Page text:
Families can talk about...

  • Families can talk about what it means to be human, and what it means to grow up. 

  • It might also be fun to combine a discussion about the book with the screening of a movie about growing up, such as Wide Awake, or one about not growing up, such as Peter Pan.

Book details

Author:Jerry Spinelli
Book type:Fiction
Publisher:HarperCollins Children's Books
Publication date:December 28, 2003
Number of pages:218
Publisher's recommended age(s):8 - 12

This review of Loser was written by

Common Sense Media's unbiased ratings are conducted by expert reviewers and aren't influenced by the product's creators or by any of our funders, affiliates, or partners.

About our rating system

  • ON: Content is age-appropriate for kids this age.
  • PAUSE: Know your child; some content may not be right for some kids.
  • OFF: Not age-appropriate for kids this age.
  • NOT FOR KIDS: Not appropriate for kids of any age.

Find out more


Our star rating assesses the media's overall quality.

Find out more

Learning ratings

  • Best: Really engaging; great learning approach.
  • Very Good: Engaging; good learning approach.
  • Good: Pretty engaging; good learning approach.
  • Fair: Somewhat engaging; OK learning approach.
  • Not for Learning: Not recommended for learning.
  • Not for Kids: Not age-appropriate for kids; not recommended for learning.

Find out more

About our buy links

When you use our links to make a purchase, Common Sense Media earns a small affiliate fee from Amazon or iTunes. As a nonprofit organization, these funds help us continue providing independent, ad-free services for educators, families, and kids while the price you pay remains the same. Thank you for your support.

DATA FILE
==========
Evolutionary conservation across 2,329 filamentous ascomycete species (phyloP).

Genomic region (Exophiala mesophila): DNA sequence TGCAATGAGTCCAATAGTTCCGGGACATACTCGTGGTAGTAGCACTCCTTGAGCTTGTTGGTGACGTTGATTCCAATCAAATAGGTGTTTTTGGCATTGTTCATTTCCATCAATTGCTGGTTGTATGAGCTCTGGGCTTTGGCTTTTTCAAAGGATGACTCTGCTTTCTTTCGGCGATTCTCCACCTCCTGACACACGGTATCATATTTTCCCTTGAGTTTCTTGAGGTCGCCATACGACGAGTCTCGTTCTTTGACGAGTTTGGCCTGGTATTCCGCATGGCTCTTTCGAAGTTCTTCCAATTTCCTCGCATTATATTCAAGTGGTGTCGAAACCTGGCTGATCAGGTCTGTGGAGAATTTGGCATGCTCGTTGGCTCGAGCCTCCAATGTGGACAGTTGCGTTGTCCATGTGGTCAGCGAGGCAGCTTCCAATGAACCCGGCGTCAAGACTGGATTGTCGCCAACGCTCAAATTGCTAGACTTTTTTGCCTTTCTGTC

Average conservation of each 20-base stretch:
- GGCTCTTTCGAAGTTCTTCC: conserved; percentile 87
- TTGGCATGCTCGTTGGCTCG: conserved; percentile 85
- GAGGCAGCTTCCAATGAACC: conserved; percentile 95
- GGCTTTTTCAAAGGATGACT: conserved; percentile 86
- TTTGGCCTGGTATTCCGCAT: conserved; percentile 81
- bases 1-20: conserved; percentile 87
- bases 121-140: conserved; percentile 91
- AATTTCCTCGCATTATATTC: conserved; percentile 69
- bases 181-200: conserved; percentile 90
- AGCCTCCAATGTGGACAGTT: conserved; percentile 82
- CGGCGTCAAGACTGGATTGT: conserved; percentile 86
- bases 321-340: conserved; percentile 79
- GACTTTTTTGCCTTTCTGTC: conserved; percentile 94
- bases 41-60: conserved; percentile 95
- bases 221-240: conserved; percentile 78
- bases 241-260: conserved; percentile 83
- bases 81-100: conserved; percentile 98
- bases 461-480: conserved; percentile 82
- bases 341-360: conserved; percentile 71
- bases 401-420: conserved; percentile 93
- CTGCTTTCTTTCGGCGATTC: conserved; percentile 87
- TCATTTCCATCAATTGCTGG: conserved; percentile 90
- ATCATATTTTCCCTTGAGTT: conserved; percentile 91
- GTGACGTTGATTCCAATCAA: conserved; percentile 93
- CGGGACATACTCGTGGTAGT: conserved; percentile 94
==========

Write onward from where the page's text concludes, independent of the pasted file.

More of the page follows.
Read more

See more about how we rate and review.

What parents and kids say

See all user reviews

Share your thoughts with other parents and kids Write a user review

A safe community is important to us. Please observe our guidelines

Kid, 9 years old May 10, 2011

good for losers and nonlosers

i love it because it relates to me. i am doing it for a book report and i think it will be easy to get other people to read it. i am reading another book by him. it is wringer. going to see its ratings.
What other families should know
Great messages
Great role models
Kid, 10 years old April 9, 2008
AGENot rated for age
Teen, 14 years old Written bygsxr100 April 3, 2012

Very Good And Easy Read

Really good book. I used it for doing my 8th grade language arts project. was a fairly easy book to read for me, even though I read at a very low level was easy for me. I really suggest reading this book because it shows a boy how he starts from his first day of school, from then on and showing what he learned and easy way to learn things.
What other families should know
Educational value


Did our review help you make an informed decision about this product?

Digital Compass